We were able to assemble 15 great cars, 11 of which are channeled. All but one were built back in the day. Many were featured in major car magazines. The seminal '32 Ford roadster, built by Norm Wallace, loaned by Larry Hook, of Providence, Rhode Island, was a Hot Rod magazine cover car in February 1958. It is on display pretty much as it was built, with the exception of a polished S.Co.T. blower added by its present owner. I recall that the Norm Wallace lowboy was considered one of the best '32s in New England in the '50s, and it remains a tribute to the fine build quality of many East Coast hot rods.

Paul "Fitzie" FitzGerald's '32 Ford roadster was another well-known car in its era. A member of the well-known Boston Area No-Mads Club, Fitzie was an engineering student who was constantly updating his ride, from a solid front axle to independent front suspension of his own design, from a series of hot Flatheads to an early Chevy small-block V-8, and from steel wheels to early Halibrands. He successfully drag-raced his roadster, competed (and usually won) in hill climbs, and garnered his share of show trophies. Fitzie sold his '32 years ago and regretted that move. So he painstakingly tracked down what remained of the car and reconstructed it using a few Brookville steel body components. The car was shown at Pebble Beach in 2007, helping celebrate the Deuce's 75th anniversary. Fitzie presently lives in Sandy Hook, Connecticut.

If you attended any of the Joe Kizis Autoramas in the '50s, or a host of other shows, as I did, you couldn't miss the striking, chopped-and-channeled Ruby Red '32 Ford three-window coupe, owned and built by Andy Kassa. Its muscular four-carb Flathead, topped with a quartet of Ferrari-style aftermarket air cleaners, was a consistent trophy taker. Kassa continuously updated his car for the show circuit, even changing its color several times, and trailered it all over the country. When he retired from show competition, he held on to his old coupe for years. Just before Kassa died, the car was restored by a contingent of his loyal friends and admirers led by Gary Mekita and Dennis Dahlinger. Rebuilt at first with its unusual Barris-built "Cyclops" single headlight grille, it's recently been fitted with a full-sized, chrome-plated Deuce shell, restoring its trademark look from the '50s. Best of all, the iconic three-window is still based in North Jersey.

As a New England kid, I loved Fred Steele's severely chopped-and-channeled, metallic purple '32 Ford roadster. Its signature bored and stroked, four-carb Flathead, white pinstripes, and impossibly low top epitomized what I thought the perfect Deuce would be. Steele had worked out a deal with a Boston area plater to where nearly everything that could make it into a dip tank was chromed. While this roadster's functional Columbia two-speed rear would have been unusual for a West Coast car, it came in handy on Route 128 because Steele really liked to drive his roadster. He made it to a lot of shows, and I can close my eyes and see his Deuce rumbling into the parking lot at Nel-Nick Ford in Lynn, Massachusetts, during a Hi-Winders Club event in 1958. I thought it was the "cat's ass" back then, and I still do. It's loaned by Ross and Beth Myers, Three Dog Garage, Perkiomenville, Pennsylvania.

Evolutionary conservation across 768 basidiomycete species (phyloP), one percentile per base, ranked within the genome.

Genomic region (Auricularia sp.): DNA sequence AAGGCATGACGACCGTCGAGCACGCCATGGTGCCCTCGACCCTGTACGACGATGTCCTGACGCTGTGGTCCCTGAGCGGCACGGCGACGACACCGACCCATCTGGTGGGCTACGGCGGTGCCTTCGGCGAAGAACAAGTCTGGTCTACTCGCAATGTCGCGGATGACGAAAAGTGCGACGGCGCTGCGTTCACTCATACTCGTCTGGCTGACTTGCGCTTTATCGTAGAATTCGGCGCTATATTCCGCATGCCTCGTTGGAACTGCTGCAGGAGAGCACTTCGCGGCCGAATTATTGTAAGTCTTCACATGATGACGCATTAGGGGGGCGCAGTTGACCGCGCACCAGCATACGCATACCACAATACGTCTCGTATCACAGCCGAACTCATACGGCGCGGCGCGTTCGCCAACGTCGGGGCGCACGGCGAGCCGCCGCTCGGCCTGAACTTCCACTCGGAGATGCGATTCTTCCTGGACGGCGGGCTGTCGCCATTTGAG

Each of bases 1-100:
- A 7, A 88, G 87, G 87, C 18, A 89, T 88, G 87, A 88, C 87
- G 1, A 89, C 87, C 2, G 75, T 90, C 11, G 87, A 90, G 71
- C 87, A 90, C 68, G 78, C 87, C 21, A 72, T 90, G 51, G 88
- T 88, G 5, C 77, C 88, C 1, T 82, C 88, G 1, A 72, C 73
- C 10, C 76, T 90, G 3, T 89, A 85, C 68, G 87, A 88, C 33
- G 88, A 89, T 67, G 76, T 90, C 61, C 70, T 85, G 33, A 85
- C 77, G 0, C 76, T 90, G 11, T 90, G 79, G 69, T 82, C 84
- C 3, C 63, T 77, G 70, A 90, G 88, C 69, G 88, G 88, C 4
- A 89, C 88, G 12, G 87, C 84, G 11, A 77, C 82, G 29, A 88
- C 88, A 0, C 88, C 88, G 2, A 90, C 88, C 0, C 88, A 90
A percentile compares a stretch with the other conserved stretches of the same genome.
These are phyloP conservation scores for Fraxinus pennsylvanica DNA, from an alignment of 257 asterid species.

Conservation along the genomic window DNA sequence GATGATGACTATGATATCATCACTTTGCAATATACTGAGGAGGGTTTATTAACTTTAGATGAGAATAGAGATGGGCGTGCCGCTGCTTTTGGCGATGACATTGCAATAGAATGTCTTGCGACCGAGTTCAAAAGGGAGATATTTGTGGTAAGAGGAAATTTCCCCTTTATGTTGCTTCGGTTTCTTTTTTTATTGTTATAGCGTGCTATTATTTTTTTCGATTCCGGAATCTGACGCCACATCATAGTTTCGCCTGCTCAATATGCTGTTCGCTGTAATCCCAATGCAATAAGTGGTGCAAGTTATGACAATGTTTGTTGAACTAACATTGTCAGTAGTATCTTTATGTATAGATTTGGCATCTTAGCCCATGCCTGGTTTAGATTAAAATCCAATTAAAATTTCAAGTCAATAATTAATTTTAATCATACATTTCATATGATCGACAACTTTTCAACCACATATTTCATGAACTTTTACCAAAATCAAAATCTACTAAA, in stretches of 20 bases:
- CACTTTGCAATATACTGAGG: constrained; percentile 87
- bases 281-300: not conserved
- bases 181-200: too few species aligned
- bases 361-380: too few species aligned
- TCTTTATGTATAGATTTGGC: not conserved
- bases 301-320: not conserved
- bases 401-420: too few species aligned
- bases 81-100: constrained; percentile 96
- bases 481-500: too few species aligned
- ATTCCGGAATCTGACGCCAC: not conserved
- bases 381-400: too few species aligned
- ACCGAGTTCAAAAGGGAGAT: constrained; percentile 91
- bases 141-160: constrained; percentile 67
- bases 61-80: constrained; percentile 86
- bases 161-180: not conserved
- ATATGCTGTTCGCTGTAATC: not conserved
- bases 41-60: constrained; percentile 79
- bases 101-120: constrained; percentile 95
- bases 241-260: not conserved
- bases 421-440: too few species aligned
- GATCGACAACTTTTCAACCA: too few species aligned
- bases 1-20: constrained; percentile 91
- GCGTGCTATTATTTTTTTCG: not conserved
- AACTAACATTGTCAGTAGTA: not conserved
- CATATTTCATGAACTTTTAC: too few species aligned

Other cars on display include a barn find, rusty/dusty channeled '33 Ford roadster, originally built by Bill Schultz, who owned Country Club Auto Body, in Norton, Massachusetts. This car was last driven in 1962, after which Schultz covered it up in his garage so he wouldn't have to answer questions about whether it was for sale. (It wasn't.) Noted builder and ace parts finder, Dave Simard, from Leominster, Massachusetts, first learned about the car in 1975. Over time, Dave approached the Schultz family to tell them he was interested. After Schultz died, Simard was able to buy the car, looking just as it did when its builder tucked it away. Simard hasn't had time to get 312-cid Ford Y-block V-8 started (it still turns over). He doesn't want to lose this car's decades of patina. When the exhibit ends, Simard will sympathetically clean it up and get it running so people can see and appreciate this time-warp roadster.

Another heavily patina car in the Saratoga exhibit is a '32 Ford three-window coupe, formerly owned by Bill Kelly from Philadelphia, Pennsylvania. Gerard Christensen, Scotch Plains, New Jersey, found it advertised in a local PennySaver newspaper. Christensen came up with a sweet deal, trading a lathe, a boat, other stuff, and a little cash for it. He had no idea of its history, but an old Pennsylvania registration, found in the car, led him to Bill Kelly, who was delighted to hear his coupe had survived. Kelly street-raced his Cad V-8-powered terror on Philly's Roosevelt Boulevard and at local dragstrips. Christensen had Dave Simard chop the top ("I always wanted a chopped-and-channeled '32 coupe," he confesses), but other than that mod, the primered and weathered Bill Kelly three-window remains almost exactly the way it looked when its first owner was winning races and outrunning the cops decades ago.